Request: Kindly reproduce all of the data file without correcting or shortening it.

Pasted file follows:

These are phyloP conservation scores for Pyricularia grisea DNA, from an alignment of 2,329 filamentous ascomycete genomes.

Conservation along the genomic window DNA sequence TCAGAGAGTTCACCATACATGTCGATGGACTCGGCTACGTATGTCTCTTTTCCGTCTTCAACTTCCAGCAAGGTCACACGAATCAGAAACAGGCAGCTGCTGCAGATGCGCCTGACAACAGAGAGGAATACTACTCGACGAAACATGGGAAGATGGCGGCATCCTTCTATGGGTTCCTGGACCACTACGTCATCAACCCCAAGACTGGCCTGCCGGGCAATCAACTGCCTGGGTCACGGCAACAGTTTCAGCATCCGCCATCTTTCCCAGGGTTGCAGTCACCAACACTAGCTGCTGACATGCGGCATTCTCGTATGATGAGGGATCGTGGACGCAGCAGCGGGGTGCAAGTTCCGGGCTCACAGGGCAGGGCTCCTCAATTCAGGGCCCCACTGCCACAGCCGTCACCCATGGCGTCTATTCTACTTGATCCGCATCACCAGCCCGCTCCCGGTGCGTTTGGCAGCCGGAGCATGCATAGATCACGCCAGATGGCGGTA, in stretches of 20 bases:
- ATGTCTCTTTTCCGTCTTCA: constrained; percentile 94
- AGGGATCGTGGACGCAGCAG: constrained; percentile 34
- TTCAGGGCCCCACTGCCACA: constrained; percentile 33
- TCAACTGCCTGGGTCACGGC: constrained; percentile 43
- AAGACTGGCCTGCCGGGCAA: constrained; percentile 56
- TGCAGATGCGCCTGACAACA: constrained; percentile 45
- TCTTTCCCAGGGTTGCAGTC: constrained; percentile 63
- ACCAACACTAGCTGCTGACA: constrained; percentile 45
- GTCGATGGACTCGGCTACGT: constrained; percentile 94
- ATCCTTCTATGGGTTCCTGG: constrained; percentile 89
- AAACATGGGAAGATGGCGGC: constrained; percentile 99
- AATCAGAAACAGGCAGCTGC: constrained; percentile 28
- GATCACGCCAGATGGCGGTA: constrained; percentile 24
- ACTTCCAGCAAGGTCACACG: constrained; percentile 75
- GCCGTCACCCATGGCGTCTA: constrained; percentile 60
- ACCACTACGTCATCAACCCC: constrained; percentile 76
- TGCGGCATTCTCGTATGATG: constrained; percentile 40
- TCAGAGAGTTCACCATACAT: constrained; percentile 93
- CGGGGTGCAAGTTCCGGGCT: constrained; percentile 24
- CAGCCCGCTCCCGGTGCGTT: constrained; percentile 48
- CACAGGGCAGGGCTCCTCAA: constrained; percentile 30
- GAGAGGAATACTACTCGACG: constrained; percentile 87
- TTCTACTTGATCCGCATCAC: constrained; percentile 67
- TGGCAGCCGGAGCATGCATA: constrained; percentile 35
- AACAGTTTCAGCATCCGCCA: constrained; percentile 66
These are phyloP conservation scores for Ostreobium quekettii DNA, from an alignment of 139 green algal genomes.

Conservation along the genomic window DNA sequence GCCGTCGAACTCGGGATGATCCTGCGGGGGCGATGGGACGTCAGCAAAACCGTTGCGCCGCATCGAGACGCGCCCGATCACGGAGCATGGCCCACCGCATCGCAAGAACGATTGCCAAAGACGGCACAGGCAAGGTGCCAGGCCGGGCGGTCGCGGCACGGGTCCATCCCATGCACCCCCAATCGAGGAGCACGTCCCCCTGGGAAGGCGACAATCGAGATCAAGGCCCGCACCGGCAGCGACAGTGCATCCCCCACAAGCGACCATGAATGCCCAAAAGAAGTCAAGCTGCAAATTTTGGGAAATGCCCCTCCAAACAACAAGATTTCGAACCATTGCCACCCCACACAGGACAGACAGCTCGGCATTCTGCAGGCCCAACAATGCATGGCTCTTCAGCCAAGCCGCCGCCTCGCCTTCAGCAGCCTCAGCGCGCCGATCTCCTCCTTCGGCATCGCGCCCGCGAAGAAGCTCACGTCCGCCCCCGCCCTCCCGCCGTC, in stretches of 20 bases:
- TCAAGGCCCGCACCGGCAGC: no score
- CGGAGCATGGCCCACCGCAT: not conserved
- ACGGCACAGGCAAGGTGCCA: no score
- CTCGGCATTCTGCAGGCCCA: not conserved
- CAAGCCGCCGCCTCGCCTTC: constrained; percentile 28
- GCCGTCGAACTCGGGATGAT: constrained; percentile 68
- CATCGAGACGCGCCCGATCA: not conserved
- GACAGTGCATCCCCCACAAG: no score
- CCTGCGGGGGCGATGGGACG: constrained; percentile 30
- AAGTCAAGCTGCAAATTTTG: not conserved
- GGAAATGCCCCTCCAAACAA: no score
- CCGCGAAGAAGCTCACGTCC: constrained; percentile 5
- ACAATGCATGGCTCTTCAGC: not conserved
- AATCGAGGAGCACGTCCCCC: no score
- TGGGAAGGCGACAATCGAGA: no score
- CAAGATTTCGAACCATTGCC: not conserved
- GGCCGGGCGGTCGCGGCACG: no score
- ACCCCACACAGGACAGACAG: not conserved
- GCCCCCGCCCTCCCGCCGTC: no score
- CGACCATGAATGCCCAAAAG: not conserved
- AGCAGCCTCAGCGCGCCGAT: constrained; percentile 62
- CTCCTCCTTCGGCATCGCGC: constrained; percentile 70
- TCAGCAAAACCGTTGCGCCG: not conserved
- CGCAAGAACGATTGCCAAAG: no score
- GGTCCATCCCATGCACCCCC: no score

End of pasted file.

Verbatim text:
These are phyloP conservation scores for Pyricularia grisea DNA, from an alignment of 2,329 filamentous ascomycete genomes.

Conservation along the genomic window DNA sequence TCAGAGAGTTCACCATACATGTCGATGGACTCGGCTACGTATGTCTCTTTTCCGTCTTCAACTTCCAGCAAGGTCACACGAATCAGAAACAGGCAGCTGCTGCAGATGCGCCTGACAACAGAGAGGAATACTACTCGACGAAACATGGGAAGATGGCGGCATCCTTCTATGGGTTCCTGGACCACTACGTCATCAACCCCAAGACTGGCCTGCCGGGCAATCAACTGCCTGGGTCACGGCAACAGTTTCAGCATCCGCCATCTTTCCCAGGGTTGCAGTCACCAACACTAGCTGCTGACATGCGGCATTCTCGTATGATGAGGGATCGTGGACGCAGCAGCGGGGTGCAAGTTCCGGGCTCACAGGGCAGGGCTCCTCAATTCAGGGCCCCACTGCCACAGCCGTCACCCATGGCGTCTATTCTACTTGATCCGCATCACCAGCCCGCTCCCGGTGCGTTTGGCAGCCGGAGCATGCATAGATCACGCCAGATGGCGGTA, in stretches of 20 bases:
- ATGTCTCTTTTCCGTCTTCA: constrained; percentile 94
- AGGGATCGTGGACGCAGCAG: constrained; percentile 34
- TTCAGGGCCCCACTGCCACA: constrained; percentile 33
- TCAACTGCCTGGGTCACGGC: constrained; percentile 43
- AAGACTGGCCTGCCGGGCAA: constrained; percentile 56
- TGCAGATGCGCCTGACAACA: constrained; percentile 45
- TCTTTCCCAGGGTTGCAGTC: constrained; percentile 63
- ACCAACACTAGCTGCTGACA: constrained; percentile 45
- GTCGATGGACTCGGCTACGT: constrained; percentile 94
- ATCCTTCTATGGGTTCCTGG: constrained; percentile 89
- AAACATGGGAAGATGGCGGC: constrained; percentile 99
- AATCAGAAACAGGCAGCTGC: constrained; percentile 28
- GATCACGCCAGATGGCGGTA: constrained; percentile 24
- ACTTCCAGCAAGGTCACACG: constrained; percentile 75
- GCCGTCACCCATGGCGTCTA: constrained; percentile 60
- ACCACTACGTCATCAACCCC: constrained; percentile 76
- TGCGGCATTCTCGTATGATG: constrained; percentile 40
- TCAGAGAGTTCACCATACAT: constrained; percentile 93
- CGGGGTGCAAGTTCCGGGCT: constrained; percentile 24
- CAGCCCGCTCCCGGTGCGTT: constrained; percentile 48
- CACAGGGCAGGGCTCCTCAA: constrained; percentile 30
- GAGAGGAATACTACTCGACG: constrained; percentile 87
- TTCTACTTGATCCGCATCAC: constrained; percentile 67
- TGGCAGCCGGAGCATGCATA: constrained; percentile 35
- AACAGTTTCAGCATCCGCCA: constrained; percentile 66
These are phyloP conservation scores for Ostreobium quekettii DNA, from an alignment of 139 green algal genomes.

Conservation along the genomic window DNA sequence GCCGTCGAACTCGGGATGATCCTGCGGGGGCGATGGGACGTCAGCAAAACCGTTGCGCCGCATCGAGACGCGCCCGATCACGGAGCATGGCCCACCGCATCGCAAGAACGATTGCCAAAGACGGCACAGGCAAGGTGCCAGGCCGGGCGGTCGCGGCACGGGTCCATCCCATGCACCCCCAATCGAGGAGCACGTCCCCCTGGGAAGGCGACAATCGAGATCAAGGCCCGCACCGGCAGCGACAGTGCATCCCCCACAAGCGACCATGAATGCCCAAAAGAAGTCAAGCTGCAAATTTTGGGAAATGCCCCTCCAAACAACAAGATTTCGAACCATTGCCACCCCACACAGGACAGACAGCTCGGCATTCTGCAGGCCCAACAATGCATGGCTCTTCAGCCAAGCCGCCGCCTCGCCTTCAGCAGCCTCAGCGCGCCGATCTCCTCCTTCGGCATCGCGCCCGCGAAGAAGCTCACGTCCGCCCCCGCCCTCCCGCCGTC, in stretches of 20 bases:
- TCAAGGCCCGCACCGGCAGC: no score
- CGGAGCATGGCCCACCGCAT: not conserved
- ACGGCACAGGCAAGGTGCCA: no score
- CTCGGCATTCTGCAGGCCCA: not conserved
- CAAGCCGCCGCCTCGCCTTC: constrained; percentile 28
- GCCGTCGAACTCGGGATGAT: constrained; percentile 68
- CATCGAGACGCGCCCGATCA: not conserved
- GACAGTGCATCCCCCACAAG: no score
- CCTGCGGGGGCGATGGGACG: constrained; percentile 30
- AAGTCAAGCTGCAAATTTTG: not conserved
- GGAAATGCCCCTCCAAACAA: no score
- CCGCGAAGAAGCTCACGTCC: constrained; percentile 5
- ACAATGCATGGCTCTTCAGC: not conserved
- AATCGAGGAGCACGTCCCCC: no score
- TGGGAAGGCGACAATCGAGA: no score
- CAAGATTTCGAACCATTGCC: not conserved
- GGCCGGGCGGTCGCGGCACG: no score
- ACCCCACACAGGACAGACAG: not conserved
- GCCCCCGCCCTCCCGCCGTC: no score
- CGACCATGAATGCCCAAAAG: not conserved
- AGCAGCCTCAGCGCGCCGAT: constrained; percentile 62
- CTCCTCCTTCGGCATCGCGC: constrained; percentile 70
- TCAGCAAAACCGTTGCGCCG: not conserved
- CGCAAGAACGATTGCCAAAG: no score
- GGTCCATCCCATGCACCCCC: no score